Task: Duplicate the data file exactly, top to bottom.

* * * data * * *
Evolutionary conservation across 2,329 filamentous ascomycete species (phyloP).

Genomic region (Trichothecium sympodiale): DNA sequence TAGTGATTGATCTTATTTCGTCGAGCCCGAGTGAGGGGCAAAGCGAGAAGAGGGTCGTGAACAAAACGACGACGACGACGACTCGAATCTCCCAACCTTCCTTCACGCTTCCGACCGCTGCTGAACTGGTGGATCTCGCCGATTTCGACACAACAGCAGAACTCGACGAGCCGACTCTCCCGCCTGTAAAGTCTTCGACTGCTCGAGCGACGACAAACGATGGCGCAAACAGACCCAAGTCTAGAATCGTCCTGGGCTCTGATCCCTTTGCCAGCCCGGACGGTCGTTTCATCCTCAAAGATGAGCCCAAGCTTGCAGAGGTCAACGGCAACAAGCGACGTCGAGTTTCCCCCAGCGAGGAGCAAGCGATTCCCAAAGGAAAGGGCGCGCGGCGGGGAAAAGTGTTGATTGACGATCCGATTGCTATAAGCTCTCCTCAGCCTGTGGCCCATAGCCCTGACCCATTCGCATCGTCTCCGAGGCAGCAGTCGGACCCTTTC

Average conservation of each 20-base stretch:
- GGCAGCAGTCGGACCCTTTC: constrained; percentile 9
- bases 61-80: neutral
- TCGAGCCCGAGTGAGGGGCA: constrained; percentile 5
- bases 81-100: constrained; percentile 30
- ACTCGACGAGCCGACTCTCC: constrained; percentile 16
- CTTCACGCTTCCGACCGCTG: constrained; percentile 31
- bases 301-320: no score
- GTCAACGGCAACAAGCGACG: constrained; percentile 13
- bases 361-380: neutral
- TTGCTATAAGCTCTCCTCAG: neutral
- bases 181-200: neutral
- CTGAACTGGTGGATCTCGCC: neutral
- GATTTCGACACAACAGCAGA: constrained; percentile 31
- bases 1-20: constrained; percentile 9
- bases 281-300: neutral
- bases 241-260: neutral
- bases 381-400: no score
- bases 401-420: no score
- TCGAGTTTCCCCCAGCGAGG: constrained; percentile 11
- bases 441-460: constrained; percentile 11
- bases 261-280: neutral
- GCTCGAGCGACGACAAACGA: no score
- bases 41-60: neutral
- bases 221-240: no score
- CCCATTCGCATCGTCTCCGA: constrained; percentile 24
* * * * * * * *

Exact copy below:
Evolutionary conservation across 2,329 filamentous ascomycete species (phyloP).

Genomic region (Trichothecium sympodiale): DNA sequence TAGTGATTGATCTTATTTCGTCGAGCCCGAGTGAGGGGCAAAGCGAGAAGAGGGTCGTGAACAAAACGACGACGACGACGACTCGAATCTCCCAACCTTCCTTCACGCTTCCGACCGCTGCTGAACTGGTGGATCTCGCCGATTTCGACACAACAGCAGAACTCGACGAGCCGACTCTCCCGCCTGTAAAGTCTTCGACTGCTCGAGCGACGACAAACGATGGCGCAAACAGACCCAAGTCTAGAATCGTCCTGGGCTCTGATCCCTTTGCCAGCCCGGACGGTCGTTTCATCCTCAAAGATGAGCCCAAGCTTGCAGAGGTCAACGGCAACAAGCGACGTCGAGTTTCCCCCAGCGAGGAGCAAGCGATTCCCAAAGGAAAGGGCGCGCGGCGGGGAAAAGTGTTGATTGACGATCCGATTGCTATAAGCTCTCCTCAGCCTGTGGCCCATAGCCCTGACCCATTCGCATCGTCTCCGAGGCAGCAGTCGGACCCTTTC

Average conservation of each 20-base stretch:
- GGCAGCAGTCGGACCCTTTC: constrained; percentile 9
- bases 61-80: neutral
- TCGAGCCCGAGTGAGGGGCA: constrained; percentile 5
- bases 81-100: constrained; percentile 30
- ACTCGACGAGCCGACTCTCC: constrained; percentile 16
- CTTCACGCTTCCGACCGCTG: constrained; percentile 31
- bases 301-320: no score
- GTCAACGGCAACAAGCGACG: constrained; percentile 13
- bases 361-380: neutral
- TTGCTATAAGCTCTCCTCAG: neutral
- bases 181-200: neutral
- CTGAACTGGTGGATCTCGCC: neutral
- GATTTCGACACAACAGCAGA: constrained; percentile 31
- bases 1-20: constrained; percentile 9
- bases 281-300: neutral
- bases 241-260: neutral
- bases 381-400: no score
- bases 401-420: no score
- TCGAGTTTCCCCCAGCGAGG: constrained; percentile 11
- bases 441-460: constrained; percentile 11
- bases 261-280: neutral
- GCTCGAGCGACGACAAACGA: no score
- bases 41-60: neutral
- bases 221-240: no score
- CCCATTCGCATCGTCTCCGA: constrained; percentile 24